The subjects of the posts are just what happen in his life: working, watching TV, killing insects, etc. And each post is littered with life lessons like in “Chocolate Chip Cookies” or introspective verbs like “admire”, “remember”, and "learn." This proves that you learn something new everyday; it just takes a trained eye, a blog, and an open mind to accept that ordinary things teach values.
Removing the voice from any piece of writing is literary suicide; it turns the piece into the news. Huckleberry Finn becomes a report on racism in the antebellum South, The Great Gatsby turns into an article about amorality in the 1920’s, and Gone with the Wind is suddenly a harrowing interview with a lot of Southern accents. So, I would never have gone near the CDP without searching for a voice in the letters, phrases, and clauses on the screen. Luckily, I did not have to look very far. Zeinert describes his own use of voice in his writing as, “the most important part of my job…[P]eople read my essays because they like what I’m doing on a personal level, not necessarily what I happen to be talking about on a that particular day. The voice is everything; it’s what makes you better than everyone” (E-mail). It defiantly shows through in every post Zeinert that graces his readers with.
The CDP’s most famous essay is a three-part piece that chronicles the three years that Zeinert worked at a gas station/co-op in his hometown in Wisconsin. I gradually become envious that I never worked at a gas station while making my way through the first two chapters about a death threat and the fantasy sequences that follow it, and three distinct stories about explosions. But the previous posts were only a build up for a beautiful biopic of “Chet”. Now, his real name is not Chet, but, as Zeinert clearly explains, “I’m protecting his identity strictly for my safety, for you see, ‘Chet’ is completely insane” ('Customer'). The blog post recounts some of the meetings between our author and Chet, and the voice is not forgotten. The voice of Ryan J. Zeinert is extremely flexible, ranging from sarcastic--“I don’t think you’re supposed to operate heavy machinery when you’re constantly inebriated and have no license” ('Customer')-- to antagonizing--“Within a few months, Chet lost his driver’s license due to him being a filthy drunk” ('Customer')-- to thoughtful--“So long Chet, wherever you are. Ya’ crazy bastard” ('Customer')--. The word choice is hilarious and conversational, and allows the reader to enjoy and become absorbed in the story.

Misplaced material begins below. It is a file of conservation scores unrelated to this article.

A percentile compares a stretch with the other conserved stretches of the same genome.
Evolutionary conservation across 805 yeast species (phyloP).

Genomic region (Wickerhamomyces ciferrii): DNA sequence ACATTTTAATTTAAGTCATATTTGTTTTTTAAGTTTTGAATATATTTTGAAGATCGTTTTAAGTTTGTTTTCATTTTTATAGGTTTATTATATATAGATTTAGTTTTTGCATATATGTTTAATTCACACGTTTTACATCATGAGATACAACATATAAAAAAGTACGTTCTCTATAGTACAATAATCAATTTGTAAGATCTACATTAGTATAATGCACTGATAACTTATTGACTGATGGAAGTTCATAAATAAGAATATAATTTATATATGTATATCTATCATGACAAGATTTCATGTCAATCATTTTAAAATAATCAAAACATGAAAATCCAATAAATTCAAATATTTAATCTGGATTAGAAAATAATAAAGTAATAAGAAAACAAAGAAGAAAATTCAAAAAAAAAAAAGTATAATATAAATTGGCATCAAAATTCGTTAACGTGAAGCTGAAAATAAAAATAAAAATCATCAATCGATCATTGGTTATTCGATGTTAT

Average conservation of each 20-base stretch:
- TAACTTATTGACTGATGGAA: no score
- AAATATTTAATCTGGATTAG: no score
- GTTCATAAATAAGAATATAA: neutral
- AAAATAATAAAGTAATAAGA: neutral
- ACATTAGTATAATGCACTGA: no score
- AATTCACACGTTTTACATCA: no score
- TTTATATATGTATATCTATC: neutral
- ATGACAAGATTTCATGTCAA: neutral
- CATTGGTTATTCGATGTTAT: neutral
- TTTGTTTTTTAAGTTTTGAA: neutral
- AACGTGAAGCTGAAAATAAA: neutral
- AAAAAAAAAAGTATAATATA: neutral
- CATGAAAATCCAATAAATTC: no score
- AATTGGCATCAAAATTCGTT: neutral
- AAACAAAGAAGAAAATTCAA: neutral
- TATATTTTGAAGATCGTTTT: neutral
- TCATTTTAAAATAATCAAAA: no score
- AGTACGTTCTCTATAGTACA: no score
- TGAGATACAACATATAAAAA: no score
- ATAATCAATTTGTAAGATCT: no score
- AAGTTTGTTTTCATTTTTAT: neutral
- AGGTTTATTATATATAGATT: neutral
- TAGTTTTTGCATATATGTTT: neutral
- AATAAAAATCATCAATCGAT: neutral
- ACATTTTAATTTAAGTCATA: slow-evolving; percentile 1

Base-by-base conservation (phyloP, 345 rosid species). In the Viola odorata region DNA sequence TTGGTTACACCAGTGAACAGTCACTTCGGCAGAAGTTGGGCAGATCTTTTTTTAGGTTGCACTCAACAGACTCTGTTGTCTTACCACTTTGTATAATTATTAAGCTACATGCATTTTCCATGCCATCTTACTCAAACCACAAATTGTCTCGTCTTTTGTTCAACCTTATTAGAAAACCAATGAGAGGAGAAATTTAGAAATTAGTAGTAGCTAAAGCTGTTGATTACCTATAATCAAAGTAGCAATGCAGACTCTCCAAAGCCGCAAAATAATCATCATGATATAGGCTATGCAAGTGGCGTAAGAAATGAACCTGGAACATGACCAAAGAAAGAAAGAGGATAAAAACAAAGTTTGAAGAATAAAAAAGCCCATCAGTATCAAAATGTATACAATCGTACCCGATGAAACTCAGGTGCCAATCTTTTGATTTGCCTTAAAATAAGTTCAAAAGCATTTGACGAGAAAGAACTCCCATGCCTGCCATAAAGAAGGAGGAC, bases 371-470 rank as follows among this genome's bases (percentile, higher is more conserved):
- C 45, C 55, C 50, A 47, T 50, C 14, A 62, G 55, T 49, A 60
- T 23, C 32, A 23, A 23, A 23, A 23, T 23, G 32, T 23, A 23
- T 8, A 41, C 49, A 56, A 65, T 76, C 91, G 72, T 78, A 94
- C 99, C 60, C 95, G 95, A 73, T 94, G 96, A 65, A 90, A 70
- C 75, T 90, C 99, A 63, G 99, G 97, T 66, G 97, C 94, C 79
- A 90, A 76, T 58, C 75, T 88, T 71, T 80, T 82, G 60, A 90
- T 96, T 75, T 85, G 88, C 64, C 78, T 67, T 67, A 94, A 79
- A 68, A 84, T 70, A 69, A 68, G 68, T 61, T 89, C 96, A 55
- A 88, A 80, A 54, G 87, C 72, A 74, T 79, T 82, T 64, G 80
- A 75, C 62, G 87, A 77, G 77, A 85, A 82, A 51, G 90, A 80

The appreciative tone and the diction charged with Zeinert’s voice propel the “Communist Dance Party” to the highest echelon of the blogosphere. The tone reminds you there is more to life than just this blog and the horrible job that you despise going to day after day after day; there’s also a little bit to be learned in between groggily falling out of bed in the morning to passing out on that same bed late at night. The voice is like that guy; that friend everyone had or was in school, the geeky, outspoken kid who couldn’t help but make fun of his surroundings and himself.
Zeinert’s ability to talk about himself with an open mind and an open server signifies the rise of the blog and the need for personality in our generation. Newspapers and journalism are afraid of personal voices, and are turning away witty writers because of the oppression of individual voice. Now, no one tunes into CNN unless they want to watch highlights of ridicule from a debate, or laugh at the stature of Wolf Blitzer. We thrive on entertaining opinion, and the CDP is the double-shot of fresh Wisconsin sass that gets me up in the morning.
Awesome. Thanks much, Eric; I'm glad to help. What did you end up getting on this report, anyway? I'd be crushed if I was in any way responsible for you failing the class, not getting enough credits to get into that college you've been dreaming of, getting depressed, hitting the bottle, getting kicked out of your parents house, driving your car through a Wendy's, entering the New York state prison system and more or less disappearing into ex-con obscurity for the next 30 to 40 years, only to have you re-emerge in 2035 and gun me down after approximately three decades of carefully plotting your revenge for the day that I did you so very wrong. Gosh, that would suck pretty hard.
Sound of in the comments section and enjoy your day.
NEXT: Has The CDP Procured Genuine Photos Of A Ghost?